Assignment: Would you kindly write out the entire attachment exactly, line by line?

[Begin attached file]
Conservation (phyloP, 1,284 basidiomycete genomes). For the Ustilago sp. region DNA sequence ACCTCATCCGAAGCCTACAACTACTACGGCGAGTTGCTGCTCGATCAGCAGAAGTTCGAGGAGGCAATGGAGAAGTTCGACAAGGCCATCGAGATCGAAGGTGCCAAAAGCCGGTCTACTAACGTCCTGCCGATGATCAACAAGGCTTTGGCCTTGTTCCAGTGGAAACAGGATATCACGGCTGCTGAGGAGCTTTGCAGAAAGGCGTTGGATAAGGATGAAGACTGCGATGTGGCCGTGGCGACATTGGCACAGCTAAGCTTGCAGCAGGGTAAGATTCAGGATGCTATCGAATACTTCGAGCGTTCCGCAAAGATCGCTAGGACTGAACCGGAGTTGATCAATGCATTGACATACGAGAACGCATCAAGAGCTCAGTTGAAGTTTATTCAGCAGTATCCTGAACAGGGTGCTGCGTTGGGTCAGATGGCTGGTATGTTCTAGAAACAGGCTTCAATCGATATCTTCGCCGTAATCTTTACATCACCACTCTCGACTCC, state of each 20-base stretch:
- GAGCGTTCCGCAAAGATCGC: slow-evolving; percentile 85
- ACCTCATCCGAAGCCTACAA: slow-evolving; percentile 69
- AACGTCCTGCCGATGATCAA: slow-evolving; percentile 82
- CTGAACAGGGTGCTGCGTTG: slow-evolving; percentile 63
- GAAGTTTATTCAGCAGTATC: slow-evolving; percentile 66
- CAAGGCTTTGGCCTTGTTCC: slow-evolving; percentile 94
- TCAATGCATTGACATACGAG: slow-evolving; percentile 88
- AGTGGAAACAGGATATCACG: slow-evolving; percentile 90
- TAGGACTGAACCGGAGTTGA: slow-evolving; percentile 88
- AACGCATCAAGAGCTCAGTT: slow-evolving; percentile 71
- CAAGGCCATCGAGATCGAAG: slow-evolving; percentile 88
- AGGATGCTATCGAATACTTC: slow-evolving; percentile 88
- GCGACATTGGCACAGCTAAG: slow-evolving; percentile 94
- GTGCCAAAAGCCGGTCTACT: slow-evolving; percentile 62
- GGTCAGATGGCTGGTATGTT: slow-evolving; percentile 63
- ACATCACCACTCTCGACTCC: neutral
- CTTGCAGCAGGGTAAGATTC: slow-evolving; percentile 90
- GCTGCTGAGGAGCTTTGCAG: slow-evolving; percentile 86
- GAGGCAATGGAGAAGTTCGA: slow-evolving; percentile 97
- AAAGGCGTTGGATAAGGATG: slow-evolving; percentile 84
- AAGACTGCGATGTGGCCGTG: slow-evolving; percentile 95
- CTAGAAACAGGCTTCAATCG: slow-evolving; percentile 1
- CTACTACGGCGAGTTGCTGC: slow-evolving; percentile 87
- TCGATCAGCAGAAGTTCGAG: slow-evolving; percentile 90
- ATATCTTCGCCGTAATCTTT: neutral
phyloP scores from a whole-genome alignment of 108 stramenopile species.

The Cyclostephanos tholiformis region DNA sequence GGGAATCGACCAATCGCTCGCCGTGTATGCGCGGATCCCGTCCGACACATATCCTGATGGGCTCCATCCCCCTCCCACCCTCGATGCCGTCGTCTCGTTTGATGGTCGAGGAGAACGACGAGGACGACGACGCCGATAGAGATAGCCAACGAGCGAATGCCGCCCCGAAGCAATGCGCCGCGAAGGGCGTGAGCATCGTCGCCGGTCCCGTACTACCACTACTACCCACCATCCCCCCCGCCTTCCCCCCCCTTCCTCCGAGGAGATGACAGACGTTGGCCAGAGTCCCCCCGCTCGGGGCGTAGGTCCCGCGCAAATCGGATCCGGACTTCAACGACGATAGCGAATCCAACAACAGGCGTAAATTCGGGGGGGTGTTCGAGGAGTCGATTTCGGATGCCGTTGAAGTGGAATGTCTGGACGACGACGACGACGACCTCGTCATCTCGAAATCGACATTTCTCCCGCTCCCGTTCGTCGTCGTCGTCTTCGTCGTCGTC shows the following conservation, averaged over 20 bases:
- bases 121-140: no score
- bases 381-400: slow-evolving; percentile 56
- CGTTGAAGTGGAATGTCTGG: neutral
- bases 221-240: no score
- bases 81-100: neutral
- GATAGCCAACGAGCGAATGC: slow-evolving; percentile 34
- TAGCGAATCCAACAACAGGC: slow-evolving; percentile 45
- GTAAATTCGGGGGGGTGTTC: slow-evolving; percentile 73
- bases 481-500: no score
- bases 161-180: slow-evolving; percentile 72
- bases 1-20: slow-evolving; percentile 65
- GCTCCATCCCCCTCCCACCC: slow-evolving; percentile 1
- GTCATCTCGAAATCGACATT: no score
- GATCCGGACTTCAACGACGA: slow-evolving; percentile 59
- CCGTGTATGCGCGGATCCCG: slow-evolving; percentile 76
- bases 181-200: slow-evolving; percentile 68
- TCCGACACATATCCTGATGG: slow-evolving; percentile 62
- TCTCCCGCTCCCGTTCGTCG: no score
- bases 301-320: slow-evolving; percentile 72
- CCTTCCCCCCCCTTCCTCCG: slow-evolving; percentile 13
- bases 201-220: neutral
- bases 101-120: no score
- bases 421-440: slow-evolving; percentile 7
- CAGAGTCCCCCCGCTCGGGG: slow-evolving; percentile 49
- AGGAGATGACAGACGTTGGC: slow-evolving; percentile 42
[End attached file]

Conservation (phyloP, 1,284 basidiomycete genomes). For the Ustilago sp. region DNA sequence ACCTCATCCGAAGCCTACAACTACTACGGCGAGTTGCTGCTCGATCAGCAGAAGTTCGAGGAGGCAATGGAGAAGTTCGACAAGGCCATCGAGATCGAAGGTGCCAAAAGCCGGTCTACTAACGTCCTGCCGATGATCAACAAGGCTTTGGCCTTGTTCCAGTGGAAACAGGATATCACGGCTGCTGAGGAGCTTTGCAGAAAGGCGTTGGATAAGGATGAAGACTGCGATGTGGCCGTGGCGACATTGGCACAGCTAAGCTTGCAGCAGGGTAAGATTCAGGATGCTATCGAATACTTCGAGCGTTCCGCAAAGATCGCTAGGACTGAACCGGAGTTGATCAATGCATTGACATACGAGAACGCATCAAGAGCTCAGTTGAAGTTTATTCAGCAGTATCCTGAACAGGGTGCTGCGTTGGGTCAGATGGCTGGTATGTTCTAGAAACAGGCTTCAATCGATATCTTCGCCGTAATCTTTACATCACCACTCTCGACTCC, state of each 20-base stretch:
- GAGCGTTCCGCAAAGATCGC: slow-evolving; percentile 85
- ACCTCATCCGAAGCCTACAA: slow-evolving; percentile 69
- AACGTCCTGCCGATGATCAA: slow-evolving; percentile 82
- CTGAACAGGGTGCTGCGTTG: slow-evolving; percentile 63
- GAAGTTTATTCAGCAGTATC: slow-evolving; percentile 66
- CAAGGCTTTGGCCTTGTTCC: slow-evolving; percentile 94
- TCAATGCATTGACATACGAG: slow-evolving; percentile 88
- AGTGGAAACAGGATATCACG: slow-evolving; percentile 90
- TAGGACTGAACCGGAGTTGA: slow-evolving; percentile 88
- AACGCATCAAGAGCTCAGTT: slow-evolving; percentile 71
- CAAGGCCATCGAGATCGAAG: slow-evolving; percentile 88
- AGGATGCTATCGAATACTTC: slow-evolving; percentile 88
- GCGACATTGGCACAGCTAAG: slow-evolving; percentile 94
- GTGCCAAAAGCCGGTCTACT: slow-evolving; percentile 62
- GGTCAGATGGCTGGTATGTT: slow-evolving; percentile 63
- ACATCACCACTCTCGACTCC: neutral
- CTTGCAGCAGGGTAAGATTC: slow-evolving; percentile 90
- GCTGCTGAGGAGCTTTGCAG: slow-evolving; percentile 86
- GAGGCAATGGAGAAGTTCGA: slow-evolving; percentile 97
- AAAGGCGTTGGATAAGGATG: slow-evolving; percentile 84
- AAGACTGCGATGTGGCCGTG: slow-evolving; percentile 95
- CTAGAAACAGGCTTCAATCG: slow-evolving; percentile 1
- CTACTACGGCGAGTTGCTGC: slow-evolving; percentile 87
- TCGATCAGCAGAAGTTCGAG: slow-evolving; percentile 90
- ATATCTTCGCCGTAATCTTT: neutral
phyloP scores from a whole-genome alignment of 108 stramenopile species.

The Cyclostephanos tholiformis region DNA sequence GGGAATCGACCAATCGCTCGCCGTGTATGCGCGGATCCCGTCCGACACATATCCTGATGGGCTCCATCCCCCTCCCACCCTCGATGCCGTCGTCTCGTTTGATGGTCGAGGAGAACGACGAGGACGACGACGCCGATAGAGATAGCCAACGAGCGAATGCCGCCCCGAAGCAATGCGCCGCGAAGGGCGTGAGCATCGTCGCCGGTCCCGTACTACCACTACTACCCACCATCCCCCCCGCCTTCCCCCCCCTTCCTCCGAGGAGATGACAGACGTTGGCCAGAGTCCCCCCGCTCGGGGCGTAGGTCCCGCGCAAATCGGATCCGGACTTCAACGACGATAGCGAATCCAACAACAGGCGTAAATTCGGGGGGGTGTTCGAGGAGTCGATTTCGGATGCCGTTGAAGTGGAATGTCTGGACGACGACGACGACGACCTCGTCATCTCGAAATCGACATTTCTCCCGCTCCCGTTCGTCGTCGTCGTCTTCGTCGTCGTC shows the following conservation, averaged over 20 bases:
- bases 121-140: no score
- bases 381-400: slow-evolving; percentile 56
- CGTTGAAGTGGAATGTCTGG: neutral
- bases 221-240: no score
- bases 81-100: neutral
- GATAGCCAACGAGCGAATGC: slow-evolving; percentile 34
- TAGCGAATCCAACAACAGGC: slow-evolving; percentile 45
- GTAAATTCGGGGGGGTGTTC: slow-evolving; percentile 73
- bases 481-500: no score
- bases 161-180: slow-evolving; percentile 72
- bases 1-20: slow-evolving; percentile 65
- GCTCCATCCCCCTCCCACCC: slow-evolving; percentile 1
- GTCATCTCGAAATCGACATT: no score
- GATCCGGACTTCAACGACGA: slow-evolving; percentile 59
- CCGTGTATGCGCGGATCCCG: slow-evolving; percentile 76
- bases 181-200: slow-evolving; percentile 68
- TCCGACACATATCCTGATGG: slow-evolving; percentile 62
- TCTCCCGCTCCCGTTCGTCG: no score
- bases 301-320: slow-evolving; percentile 72
- CCTTCCCCCCCCTTCCTCCG: slow-evolving; percentile 13
- bases 201-220: neutral
- bases 101-120: no score
- bases 421-440: slow-evolving; percentile 7
- CAGAGTCCCCCCGCTCGGGG: slow-evolving; percentile 49
- AGGAGATGACAGACGTTGGC: slow-evolving; percentile 42